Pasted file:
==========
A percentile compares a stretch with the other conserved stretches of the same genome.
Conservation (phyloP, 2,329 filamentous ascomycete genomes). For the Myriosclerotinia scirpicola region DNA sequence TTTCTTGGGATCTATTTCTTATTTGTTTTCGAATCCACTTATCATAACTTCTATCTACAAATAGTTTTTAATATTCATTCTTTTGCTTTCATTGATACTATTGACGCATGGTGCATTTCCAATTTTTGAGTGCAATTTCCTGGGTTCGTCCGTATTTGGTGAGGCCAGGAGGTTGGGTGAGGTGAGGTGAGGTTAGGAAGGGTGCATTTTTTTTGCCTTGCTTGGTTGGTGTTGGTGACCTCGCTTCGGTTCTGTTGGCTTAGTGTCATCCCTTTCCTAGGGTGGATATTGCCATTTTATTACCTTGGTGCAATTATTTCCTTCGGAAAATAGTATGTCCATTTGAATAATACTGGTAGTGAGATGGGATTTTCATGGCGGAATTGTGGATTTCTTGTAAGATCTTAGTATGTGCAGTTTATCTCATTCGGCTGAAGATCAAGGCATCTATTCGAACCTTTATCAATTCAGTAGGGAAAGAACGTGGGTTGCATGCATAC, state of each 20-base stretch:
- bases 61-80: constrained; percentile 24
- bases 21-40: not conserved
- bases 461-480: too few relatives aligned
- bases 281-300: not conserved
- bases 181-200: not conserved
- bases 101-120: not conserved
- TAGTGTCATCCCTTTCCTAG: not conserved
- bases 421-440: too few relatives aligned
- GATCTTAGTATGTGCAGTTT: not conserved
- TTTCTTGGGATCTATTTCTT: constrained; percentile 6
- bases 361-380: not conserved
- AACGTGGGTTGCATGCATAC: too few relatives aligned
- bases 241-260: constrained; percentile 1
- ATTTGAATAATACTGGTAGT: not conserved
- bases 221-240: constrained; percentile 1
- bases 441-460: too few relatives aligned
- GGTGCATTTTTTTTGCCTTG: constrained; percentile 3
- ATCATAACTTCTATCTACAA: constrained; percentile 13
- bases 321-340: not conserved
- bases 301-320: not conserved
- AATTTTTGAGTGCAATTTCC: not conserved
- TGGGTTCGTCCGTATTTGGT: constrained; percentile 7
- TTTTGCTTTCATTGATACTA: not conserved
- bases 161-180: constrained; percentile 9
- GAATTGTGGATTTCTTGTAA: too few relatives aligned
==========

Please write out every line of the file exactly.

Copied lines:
A percentile compares a stretch with the other conserved stretches of the same genome.
Conservation (phyloP, 2,329 filamentous ascomycete genomes). For the Myriosclerotinia scirpicola region DNA sequence TTTCTTGGGATCTATTTCTTATTTGTTTTCGAATCCACTTATCATAACTTCTATCTACAAATAGTTTTTAATATTCATTCTTTTGCTTTCATTGATACTATTGACGCATGGTGCATTTCCAATTTTTGAGTGCAATTTCCTGGGTTCGTCCGTATTTGGTGAGGCCAGGAGGTTGGGTGAGGTGAGGTGAGGTTAGGAAGGGTGCATTTTTTTTGCCTTGCTTGGTTGGTGTTGGTGACCTCGCTTCGGTTCTGTTGGCTTAGTGTCATCCCTTTCCTAGGGTGGATATTGCCATTTTATTACCTTGGTGCAATTATTTCCTTCGGAAAATAGTATGTCCATTTGAATAATACTGGTAGTGAGATGGGATTTTCATGGCGGAATTGTGGATTTCTTGTAAGATCTTAGTATGTGCAGTTTATCTCATTCGGCTGAAGATCAAGGCATCTATTCGAACCTTTATCAATTCAGTAGGGAAAGAACGTGGGTTGCATGCATAC, state of each 20-base stretch:
- bases 61-80: constrained; percentile 24
- bases 21-40: not conserved
- bases 461-480: too few relatives aligned
- bases 281-300: not conserved
- bases 181-200: not conserved
- bases 101-120: not conserved
- TAGTGTCATCCCTTTCCTAG: not conserved
- bases 421-440: too few relatives aligned
- GATCTTAGTATGTGCAGTTT: not conserved
- TTTCTTGGGATCTATTTCTT: constrained; percentile 6
- bases 361-380: not conserved
- AACGTGGGTTGCATGCATAC: too few relatives aligned
- bases 241-260: constrained; percentile 1
- ATTTGAATAATACTGGTAGT: not conserved
- bases 221-240: constrained; percentile 1
- bases 441-460: too few relatives aligned
- GGTGCATTTTTTTTGCCTTG: constrained; percentile 3
- ATCATAACTTCTATCTACAA: constrained; percentile 13
- bases 321-340: not conserved
- bases 301-320: not conserved
- AATTTTTGAGTGCAATTTCC: not conserved
- TGGGTTCGTCCGTATTTGGT: constrained; percentile 7
- TTTTGCTTTCATTGATACTA: not conserved
- bases 161-180: constrained; percentile 9
- GAATTGTGGATTTCTTGTAA: too few relatives aligned